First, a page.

Sandwell adds that a well-managed data governance programme will create a “single version of the truth”, eliminating duplicate data and the confusion it can cause. Moreover, the most advanced organisations can build self-service platforms by establishing standards and investing in data literacy. “Data governance enables a system of best practice, expertise and collaboration – the hallmarks of an analytics-driven business,” he says.

Gilbert offers business leaders one final piece of advice in this area: recruit carefully. She argues that “a great data analyst is worth, at a conservative estimate, 20 average ones. They can often do things that any number of average analysts working together still can’t achieve. What’s more, a bad analyst will cost you both money and time.”

And, as Minority Report’s would-be criminals in discover to their cost, time is the one resource that’s impossible to claw back.

This article was first published in Raconteur’s Future of Data report in October 2022

Strike out: Industrial action could accelerate the shift to automated jobs

Set against the backdrop of a cost-of-living crisis, the so-called “summer of discontent” in the U.K. — which has seen strikes from railway workers, criminal barristers, Post Office employees, teachers, airport staff, healthcare staff, and others—looks likely to extend through the winter. And the feeling of dissatisfaction is not limited to the U.K., with workers downing tools across the globe.

Although the U.K. lawyers finally stepped away from the picket line in early October, accepting the government’s 15% pay raise, Royal Mail staff and railway workers are currently participating in long-running industrial action to resolve disputes about salary and working conditions. 

Ironically, the crux of the matter is job security, yet the prolonged absence from work only strengthens the argument for investing in automation that will, ultimately, reduce headcount.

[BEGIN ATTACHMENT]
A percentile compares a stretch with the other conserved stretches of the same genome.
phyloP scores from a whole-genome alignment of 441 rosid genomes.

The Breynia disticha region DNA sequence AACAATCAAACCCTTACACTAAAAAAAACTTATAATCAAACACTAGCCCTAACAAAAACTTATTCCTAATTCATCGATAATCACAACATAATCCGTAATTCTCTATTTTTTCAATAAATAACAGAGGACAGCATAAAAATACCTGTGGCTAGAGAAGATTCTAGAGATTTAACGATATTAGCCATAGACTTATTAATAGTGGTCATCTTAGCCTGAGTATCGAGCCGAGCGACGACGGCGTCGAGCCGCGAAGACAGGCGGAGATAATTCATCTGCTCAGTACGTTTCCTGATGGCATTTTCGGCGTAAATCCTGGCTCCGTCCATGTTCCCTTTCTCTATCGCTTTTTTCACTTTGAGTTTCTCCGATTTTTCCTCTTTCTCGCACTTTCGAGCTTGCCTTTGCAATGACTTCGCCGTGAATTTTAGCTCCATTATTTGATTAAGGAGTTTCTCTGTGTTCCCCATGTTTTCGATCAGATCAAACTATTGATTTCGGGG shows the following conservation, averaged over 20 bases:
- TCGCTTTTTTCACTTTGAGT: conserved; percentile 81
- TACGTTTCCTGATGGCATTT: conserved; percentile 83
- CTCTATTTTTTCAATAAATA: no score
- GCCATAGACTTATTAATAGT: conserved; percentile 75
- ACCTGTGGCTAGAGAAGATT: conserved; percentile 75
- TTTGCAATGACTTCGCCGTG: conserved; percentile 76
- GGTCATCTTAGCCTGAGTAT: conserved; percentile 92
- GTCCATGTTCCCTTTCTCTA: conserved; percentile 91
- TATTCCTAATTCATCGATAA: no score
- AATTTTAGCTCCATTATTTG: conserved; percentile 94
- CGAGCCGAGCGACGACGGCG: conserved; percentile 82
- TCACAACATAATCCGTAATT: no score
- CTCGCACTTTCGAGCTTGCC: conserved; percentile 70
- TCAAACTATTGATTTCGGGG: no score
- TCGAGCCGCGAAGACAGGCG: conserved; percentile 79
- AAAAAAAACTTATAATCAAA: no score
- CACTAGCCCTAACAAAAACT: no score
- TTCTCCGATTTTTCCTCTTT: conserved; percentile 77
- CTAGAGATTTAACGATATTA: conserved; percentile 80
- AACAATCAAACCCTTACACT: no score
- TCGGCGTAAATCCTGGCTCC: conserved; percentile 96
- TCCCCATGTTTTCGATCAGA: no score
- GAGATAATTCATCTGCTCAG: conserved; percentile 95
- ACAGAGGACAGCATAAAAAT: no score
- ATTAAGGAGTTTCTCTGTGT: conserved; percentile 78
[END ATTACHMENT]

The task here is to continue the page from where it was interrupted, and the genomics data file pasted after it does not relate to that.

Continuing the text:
The full version of this article was first published on DigiDay’s future-of-work platform, WorkLife, in October 2022 – to read the complete piece, please click HERE.

‘It’s a future that’s upon us’: Will robots ever have the top jobs?

How would you feel about having a robot boss? And not just a line manager but the head honcho of the company.

You might think this is an idle, hypothetical question. Indeed, back in 2017, then-Alibaba CEO Jack Ma stated we are mere decades from having robots at the helm of organizations. He predicted that by 2047, a robot CEO would make the cover of Time magazine.

And yet, those provocative guesstimates from five years ago now look generous. In late August, the world’s first artificial intelligence-powered, humanoid robot CEO, called Mika, was appointed to the top job at Dictador, a luxury rum company.

The full version of this article was first published on DigiDay’s future-of-work platform, WorkLife, in October 2022 – to read the complete piece, please click HERE.

How employee monitoring has shifted from creepy to empowering HR teams

A friend giddily informed me a few days ago that she had “found the perfect eraser.” Perplexed as to why something that rubs out pencil marks would evoke such glee, I asked for more details. “This eraser is the ideal weight; I can rest it on the space bar, so the screen stays awake if I leave the desk,” she said. “That way, my manager thinks I’m still being active at my computer.”

Employees who feel they are being observed for no good reason tend to find a way to game the system, argued Brian Kropp, group vp and chief of research for Gartner’s HR practice. “If your employer is trying to screw you by creepily monitoring you, there are various things you can do to screw them over,” he said.

For instance, he revealed that if computer mouse activity is being tracked, then an analog watch can help. If you position the mouse on the watch, then the second hand creates just enough motion to make it still active.

Monitoring is on the rise, though. According to Gartner’s research, around 30% of the medium and large corporate organizations it assesses had tracking systems in place before the pandemic. “Now the percentage is more than 60%,” said Brian Kropp, group vp and chief of research for Gartner’s HR practice.

This article was first published on DigiDay’s future-of-work platform, WorkLife, in September 2022 – to read the complete piece, please click HERE.

How technology can help financial services organisations reach younger generations

Smartphone apps, gamification and proactive support are some of the ways operators can engage the digital natives of today and tomorrow

Baby boomers might have a majority of global wealth today, but tomorrow it will be different. Indeed, by 2030, Europe’s younger generations – millennials and gen z – are due to inherit around £2.3 trillion from their parents, according to recent estimates. How can financial service operators cash in on this great wealth transfer?